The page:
The Space Between: Finding a Place for Community Radio.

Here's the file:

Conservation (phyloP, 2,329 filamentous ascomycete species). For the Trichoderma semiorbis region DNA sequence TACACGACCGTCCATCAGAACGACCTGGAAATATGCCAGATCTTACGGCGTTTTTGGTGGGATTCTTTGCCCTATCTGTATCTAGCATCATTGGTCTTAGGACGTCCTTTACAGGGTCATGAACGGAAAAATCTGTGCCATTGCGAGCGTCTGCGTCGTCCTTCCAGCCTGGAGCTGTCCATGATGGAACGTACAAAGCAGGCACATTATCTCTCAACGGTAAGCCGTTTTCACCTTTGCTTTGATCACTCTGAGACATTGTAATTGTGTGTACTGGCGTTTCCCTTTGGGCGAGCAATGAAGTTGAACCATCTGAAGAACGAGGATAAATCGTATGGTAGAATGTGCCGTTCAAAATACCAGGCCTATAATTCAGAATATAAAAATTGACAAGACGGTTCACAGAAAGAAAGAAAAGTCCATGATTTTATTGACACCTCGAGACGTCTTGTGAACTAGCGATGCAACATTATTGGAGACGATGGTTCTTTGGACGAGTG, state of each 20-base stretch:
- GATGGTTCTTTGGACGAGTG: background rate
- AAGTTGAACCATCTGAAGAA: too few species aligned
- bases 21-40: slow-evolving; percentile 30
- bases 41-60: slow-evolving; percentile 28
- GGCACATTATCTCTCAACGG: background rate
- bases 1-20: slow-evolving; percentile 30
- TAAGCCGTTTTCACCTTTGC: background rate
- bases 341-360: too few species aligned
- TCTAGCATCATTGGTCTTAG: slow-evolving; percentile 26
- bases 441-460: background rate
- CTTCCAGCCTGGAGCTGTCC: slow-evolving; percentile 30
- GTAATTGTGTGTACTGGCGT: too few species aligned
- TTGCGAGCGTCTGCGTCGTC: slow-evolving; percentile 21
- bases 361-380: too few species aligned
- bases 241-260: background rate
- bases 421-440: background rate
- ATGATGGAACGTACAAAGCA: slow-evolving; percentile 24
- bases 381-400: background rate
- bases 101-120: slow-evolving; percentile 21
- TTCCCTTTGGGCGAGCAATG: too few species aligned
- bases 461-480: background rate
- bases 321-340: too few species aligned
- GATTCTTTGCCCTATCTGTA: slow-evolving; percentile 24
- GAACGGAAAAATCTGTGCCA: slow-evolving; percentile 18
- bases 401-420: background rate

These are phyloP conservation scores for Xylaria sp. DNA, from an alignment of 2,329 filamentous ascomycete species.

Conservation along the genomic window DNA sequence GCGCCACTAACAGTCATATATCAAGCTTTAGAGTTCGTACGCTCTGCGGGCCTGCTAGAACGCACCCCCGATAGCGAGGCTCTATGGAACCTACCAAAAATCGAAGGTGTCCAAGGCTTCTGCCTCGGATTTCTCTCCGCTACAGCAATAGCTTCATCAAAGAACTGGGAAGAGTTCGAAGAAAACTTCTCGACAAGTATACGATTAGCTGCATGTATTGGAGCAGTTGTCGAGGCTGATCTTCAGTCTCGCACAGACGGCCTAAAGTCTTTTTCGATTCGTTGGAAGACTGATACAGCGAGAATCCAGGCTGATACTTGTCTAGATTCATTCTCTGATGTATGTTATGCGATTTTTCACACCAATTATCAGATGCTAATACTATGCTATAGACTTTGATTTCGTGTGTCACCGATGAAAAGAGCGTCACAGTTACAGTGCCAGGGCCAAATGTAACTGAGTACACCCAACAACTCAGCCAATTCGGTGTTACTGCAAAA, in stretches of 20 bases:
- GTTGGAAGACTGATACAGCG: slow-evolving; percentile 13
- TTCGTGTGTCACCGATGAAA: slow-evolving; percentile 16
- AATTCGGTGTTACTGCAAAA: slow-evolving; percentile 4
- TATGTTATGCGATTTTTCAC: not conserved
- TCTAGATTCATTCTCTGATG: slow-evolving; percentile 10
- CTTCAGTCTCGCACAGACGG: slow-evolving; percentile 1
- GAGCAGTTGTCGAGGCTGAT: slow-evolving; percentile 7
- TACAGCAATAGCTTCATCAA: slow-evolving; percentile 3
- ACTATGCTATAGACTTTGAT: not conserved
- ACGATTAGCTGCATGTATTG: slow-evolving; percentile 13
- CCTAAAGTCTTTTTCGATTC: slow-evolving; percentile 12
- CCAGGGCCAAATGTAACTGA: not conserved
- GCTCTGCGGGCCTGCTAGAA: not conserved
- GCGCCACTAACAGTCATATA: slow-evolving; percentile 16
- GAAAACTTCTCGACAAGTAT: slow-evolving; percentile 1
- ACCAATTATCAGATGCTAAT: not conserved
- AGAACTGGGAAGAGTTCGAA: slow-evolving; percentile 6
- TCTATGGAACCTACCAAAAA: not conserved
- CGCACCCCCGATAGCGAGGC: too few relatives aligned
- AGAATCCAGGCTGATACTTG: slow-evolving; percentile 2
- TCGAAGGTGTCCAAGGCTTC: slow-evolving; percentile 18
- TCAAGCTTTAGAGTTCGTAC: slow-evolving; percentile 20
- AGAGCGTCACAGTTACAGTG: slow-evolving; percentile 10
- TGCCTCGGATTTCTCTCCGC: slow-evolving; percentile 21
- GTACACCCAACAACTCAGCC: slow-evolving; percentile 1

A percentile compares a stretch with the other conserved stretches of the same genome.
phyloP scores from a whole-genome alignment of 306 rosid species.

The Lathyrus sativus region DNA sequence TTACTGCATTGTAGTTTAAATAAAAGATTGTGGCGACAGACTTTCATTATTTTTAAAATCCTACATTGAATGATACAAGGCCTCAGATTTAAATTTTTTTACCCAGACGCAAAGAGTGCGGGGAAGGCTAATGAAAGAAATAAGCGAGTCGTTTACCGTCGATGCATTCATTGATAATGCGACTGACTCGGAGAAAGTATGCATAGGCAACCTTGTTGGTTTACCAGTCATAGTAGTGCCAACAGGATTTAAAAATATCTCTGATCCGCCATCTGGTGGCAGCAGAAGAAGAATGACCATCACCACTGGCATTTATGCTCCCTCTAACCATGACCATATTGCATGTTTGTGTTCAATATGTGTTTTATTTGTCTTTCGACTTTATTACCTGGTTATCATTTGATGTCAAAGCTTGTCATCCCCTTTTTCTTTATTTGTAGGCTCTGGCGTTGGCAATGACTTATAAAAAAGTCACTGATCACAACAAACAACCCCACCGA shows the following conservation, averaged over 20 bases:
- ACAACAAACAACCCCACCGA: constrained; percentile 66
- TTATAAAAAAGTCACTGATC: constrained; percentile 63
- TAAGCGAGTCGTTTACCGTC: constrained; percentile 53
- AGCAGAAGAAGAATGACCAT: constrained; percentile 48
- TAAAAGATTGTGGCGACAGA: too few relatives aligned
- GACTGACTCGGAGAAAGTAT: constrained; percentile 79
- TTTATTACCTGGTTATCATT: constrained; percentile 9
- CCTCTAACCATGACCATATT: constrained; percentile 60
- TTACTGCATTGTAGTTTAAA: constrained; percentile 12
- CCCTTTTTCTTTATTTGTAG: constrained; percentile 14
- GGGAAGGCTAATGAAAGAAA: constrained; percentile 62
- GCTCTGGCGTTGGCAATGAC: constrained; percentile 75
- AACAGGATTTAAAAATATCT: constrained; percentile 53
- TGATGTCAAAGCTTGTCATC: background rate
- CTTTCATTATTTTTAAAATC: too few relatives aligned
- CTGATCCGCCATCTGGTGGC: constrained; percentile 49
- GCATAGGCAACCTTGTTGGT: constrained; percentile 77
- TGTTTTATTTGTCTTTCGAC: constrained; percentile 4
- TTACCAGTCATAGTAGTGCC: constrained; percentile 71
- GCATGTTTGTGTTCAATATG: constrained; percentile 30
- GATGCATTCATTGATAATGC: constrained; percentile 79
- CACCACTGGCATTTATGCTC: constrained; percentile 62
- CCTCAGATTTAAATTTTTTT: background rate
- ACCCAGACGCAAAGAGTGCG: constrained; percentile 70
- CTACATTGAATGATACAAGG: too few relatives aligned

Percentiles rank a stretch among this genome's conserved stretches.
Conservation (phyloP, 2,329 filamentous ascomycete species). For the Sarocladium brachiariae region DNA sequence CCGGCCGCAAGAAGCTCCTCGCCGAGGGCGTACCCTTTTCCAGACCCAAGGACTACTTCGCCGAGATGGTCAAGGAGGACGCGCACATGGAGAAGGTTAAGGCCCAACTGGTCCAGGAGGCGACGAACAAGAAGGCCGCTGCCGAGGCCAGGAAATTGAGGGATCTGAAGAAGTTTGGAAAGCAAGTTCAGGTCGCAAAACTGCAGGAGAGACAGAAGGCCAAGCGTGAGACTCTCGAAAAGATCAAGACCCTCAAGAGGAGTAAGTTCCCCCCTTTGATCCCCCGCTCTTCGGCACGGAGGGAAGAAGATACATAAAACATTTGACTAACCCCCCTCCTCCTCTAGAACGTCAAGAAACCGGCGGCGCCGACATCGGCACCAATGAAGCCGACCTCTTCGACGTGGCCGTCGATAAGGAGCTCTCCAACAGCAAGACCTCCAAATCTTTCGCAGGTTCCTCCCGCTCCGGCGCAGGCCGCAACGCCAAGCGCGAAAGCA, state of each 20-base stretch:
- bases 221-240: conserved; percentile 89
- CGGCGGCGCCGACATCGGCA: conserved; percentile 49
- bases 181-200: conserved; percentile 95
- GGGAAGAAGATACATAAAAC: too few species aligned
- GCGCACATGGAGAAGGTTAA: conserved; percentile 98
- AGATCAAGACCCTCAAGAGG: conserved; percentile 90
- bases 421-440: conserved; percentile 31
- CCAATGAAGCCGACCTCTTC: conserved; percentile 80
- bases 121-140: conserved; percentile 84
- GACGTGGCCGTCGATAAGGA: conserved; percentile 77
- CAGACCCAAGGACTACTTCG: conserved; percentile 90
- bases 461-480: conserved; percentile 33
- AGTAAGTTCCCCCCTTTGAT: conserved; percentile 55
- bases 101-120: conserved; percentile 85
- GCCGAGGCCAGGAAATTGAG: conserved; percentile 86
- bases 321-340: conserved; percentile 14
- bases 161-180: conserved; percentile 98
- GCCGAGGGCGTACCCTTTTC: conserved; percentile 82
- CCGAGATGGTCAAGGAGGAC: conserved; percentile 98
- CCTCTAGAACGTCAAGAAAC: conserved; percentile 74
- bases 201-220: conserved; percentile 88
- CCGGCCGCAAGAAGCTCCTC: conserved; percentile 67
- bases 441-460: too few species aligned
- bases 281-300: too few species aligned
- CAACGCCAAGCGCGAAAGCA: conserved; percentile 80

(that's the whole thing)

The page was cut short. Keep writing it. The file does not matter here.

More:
This research examines the nature of community radio as a form of alternative media, seeking to explore both the role of the medium and how this may, in part, be influenced by the impact of external factors, such as regulatory and technological frameworks. The work is therefore an investigation of both the outputs of community radio, and of the processes by which these may be achieved. Within the overall history of broadcasting, the community radio sector is a relatively recent development. This is particularly the case in the United Kingdom where a legislative framework for permanent services was only introduced as recently as 2004. Thus, in order to justify their existence (for example in terms of traditional broadcast spectrum allocation or funding support), community radio services must provide some form of additionality in order that they be complimentary to existing public service broadcasters and commercial radio stations. Such additionality may not, however, always be simply in the form of broadcast outputs. The role of community radio is perhaps a more complex one than those of its more established counterparts, since it typically provides more than simple uni-directional broadcast programming. At the heart of the concept of community radio is interaction and involvement, often best encapsulated in a sense of ownership by the community served. Thus, it may be argued that community radio services act as a community resource and a catalyst for development in its widest sense, facilitating social interaction and enhancing available social capital through democratic structures and participation. The research focuses primarily on the recent emergence of community radio in the United Kingdom, whilst also drawing on a comparative analysis of the sector in Norway, The Republic of Ireland, and The United States of America. These comparators have been selected not only because of their differing approaches to community radio itself, but also because, more generally, they offer a diverse range of media backgrounds and regulatory approaches. Information will be gathered through the use of semi-structured qualitative interviews, supported by desk-based research. In terms of operational practice and the nature of external regulation, it is clear that the diversity of the community radio sector is such that any ‘one size fits all’ approach cannot be effective. However, it is hoped that this research will provide insights into what mechanisms may assist a diverse range of community-based services to strengthen their processes and best achieve their desired outputs.